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U.S.S. Nevada (BB-36), the third United States Navy ship to be named after the 36th state, was the lead ship of the two Nevada-class battleships. Launched in 1914, Nevada was a leap forward in dreadnought technology; four of her new features would be included on almost every subsequent US battleship: triple gun turrets,[c] oil in place of coal for fuel, geared steam turbines for greater range, and the "all or nothing" armor principle. These features made Nevada, alongside her sister ship Oklahoma, the first US Navy "standard-type" battleships.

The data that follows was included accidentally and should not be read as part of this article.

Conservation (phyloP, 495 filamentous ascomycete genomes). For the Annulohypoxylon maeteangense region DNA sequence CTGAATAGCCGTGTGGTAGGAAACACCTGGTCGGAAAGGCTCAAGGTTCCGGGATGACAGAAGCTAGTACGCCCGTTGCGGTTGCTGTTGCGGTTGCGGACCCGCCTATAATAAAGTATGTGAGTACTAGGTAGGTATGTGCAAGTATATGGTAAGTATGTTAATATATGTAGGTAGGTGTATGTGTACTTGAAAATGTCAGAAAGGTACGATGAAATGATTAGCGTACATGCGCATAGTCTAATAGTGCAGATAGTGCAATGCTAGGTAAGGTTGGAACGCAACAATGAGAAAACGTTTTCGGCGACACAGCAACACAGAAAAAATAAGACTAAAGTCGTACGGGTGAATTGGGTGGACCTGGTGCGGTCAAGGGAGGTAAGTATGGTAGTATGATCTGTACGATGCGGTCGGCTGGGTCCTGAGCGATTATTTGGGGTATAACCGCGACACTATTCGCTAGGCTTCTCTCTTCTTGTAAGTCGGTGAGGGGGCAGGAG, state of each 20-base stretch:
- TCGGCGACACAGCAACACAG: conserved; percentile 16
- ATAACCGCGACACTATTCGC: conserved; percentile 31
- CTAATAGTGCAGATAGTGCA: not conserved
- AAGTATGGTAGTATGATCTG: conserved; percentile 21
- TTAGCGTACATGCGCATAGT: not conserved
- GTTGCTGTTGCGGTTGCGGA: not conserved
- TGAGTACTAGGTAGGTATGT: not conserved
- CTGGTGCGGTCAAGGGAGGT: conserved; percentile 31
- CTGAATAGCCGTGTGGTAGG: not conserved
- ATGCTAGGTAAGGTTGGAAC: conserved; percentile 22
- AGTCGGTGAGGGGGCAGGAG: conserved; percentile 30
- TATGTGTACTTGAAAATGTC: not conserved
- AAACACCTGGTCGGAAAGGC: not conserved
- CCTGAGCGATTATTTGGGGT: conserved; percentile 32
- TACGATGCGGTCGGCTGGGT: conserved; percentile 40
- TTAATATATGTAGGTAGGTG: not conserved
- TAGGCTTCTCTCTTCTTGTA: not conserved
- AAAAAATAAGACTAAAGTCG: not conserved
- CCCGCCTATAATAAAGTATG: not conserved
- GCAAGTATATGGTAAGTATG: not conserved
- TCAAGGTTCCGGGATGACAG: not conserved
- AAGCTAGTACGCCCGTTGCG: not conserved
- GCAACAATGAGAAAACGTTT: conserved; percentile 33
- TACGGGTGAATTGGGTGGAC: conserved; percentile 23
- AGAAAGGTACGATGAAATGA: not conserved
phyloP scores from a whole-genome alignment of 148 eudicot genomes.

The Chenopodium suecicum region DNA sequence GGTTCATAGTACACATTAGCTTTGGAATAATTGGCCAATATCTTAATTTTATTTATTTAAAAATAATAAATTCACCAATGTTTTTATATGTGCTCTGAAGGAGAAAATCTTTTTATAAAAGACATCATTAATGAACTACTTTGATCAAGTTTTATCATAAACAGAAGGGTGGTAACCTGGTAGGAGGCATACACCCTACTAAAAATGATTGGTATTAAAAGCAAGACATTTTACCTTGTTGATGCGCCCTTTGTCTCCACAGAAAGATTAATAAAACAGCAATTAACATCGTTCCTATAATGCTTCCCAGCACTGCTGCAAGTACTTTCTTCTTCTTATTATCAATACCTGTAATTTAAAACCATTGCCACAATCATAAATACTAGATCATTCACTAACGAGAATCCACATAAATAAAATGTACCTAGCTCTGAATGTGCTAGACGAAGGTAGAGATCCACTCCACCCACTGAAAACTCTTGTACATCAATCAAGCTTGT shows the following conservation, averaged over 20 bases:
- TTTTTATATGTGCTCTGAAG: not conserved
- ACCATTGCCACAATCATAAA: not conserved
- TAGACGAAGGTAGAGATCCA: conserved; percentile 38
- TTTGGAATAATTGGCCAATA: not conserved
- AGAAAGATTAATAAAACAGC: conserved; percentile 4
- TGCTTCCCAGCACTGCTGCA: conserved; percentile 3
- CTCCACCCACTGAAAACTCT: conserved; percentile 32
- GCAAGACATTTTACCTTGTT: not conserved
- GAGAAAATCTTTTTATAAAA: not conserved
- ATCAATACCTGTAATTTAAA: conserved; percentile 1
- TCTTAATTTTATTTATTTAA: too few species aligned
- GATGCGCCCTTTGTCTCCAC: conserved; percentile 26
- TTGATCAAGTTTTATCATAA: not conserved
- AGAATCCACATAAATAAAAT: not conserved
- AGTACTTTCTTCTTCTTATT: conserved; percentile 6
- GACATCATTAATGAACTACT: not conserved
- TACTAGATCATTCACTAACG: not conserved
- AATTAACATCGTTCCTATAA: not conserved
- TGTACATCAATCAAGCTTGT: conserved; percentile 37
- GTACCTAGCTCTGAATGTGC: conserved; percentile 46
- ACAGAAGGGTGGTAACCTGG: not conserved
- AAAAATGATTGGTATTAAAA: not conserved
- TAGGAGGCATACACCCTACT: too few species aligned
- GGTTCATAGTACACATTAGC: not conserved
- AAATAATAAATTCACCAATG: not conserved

Nevada served in both World Wars. During the last few months of World War I, Nevada was based in Bantry Bay, Ireland, to protect supply convoys that were sailing to and from Great Britain. In World War II, she was one of the battleships trapped when the Japanese attacked Pearl Harbor. Nevada was the only battleship to get underway during the attack, making the ship "the only bright spot in an otherwise dismal and depressing morning" for the United States. Still, the ship was hit by one torpedo and at least six bombs while steaming away from Battleship Row, forcing the crew to beach the stricken ship on a coral ledge. The ship continued to flood and eventually slid off the ledge and sank to the harbor floor. Nevada was subsequently salvaged and modernized at Puget Sound Navy Yard, allowing her to serve as a convoy escort in the Atlantic and as a fire-support ship in five amphibious assaults (the invasions of Attu, Normandy, Southern France, Iwo Jima, and Okinawa).
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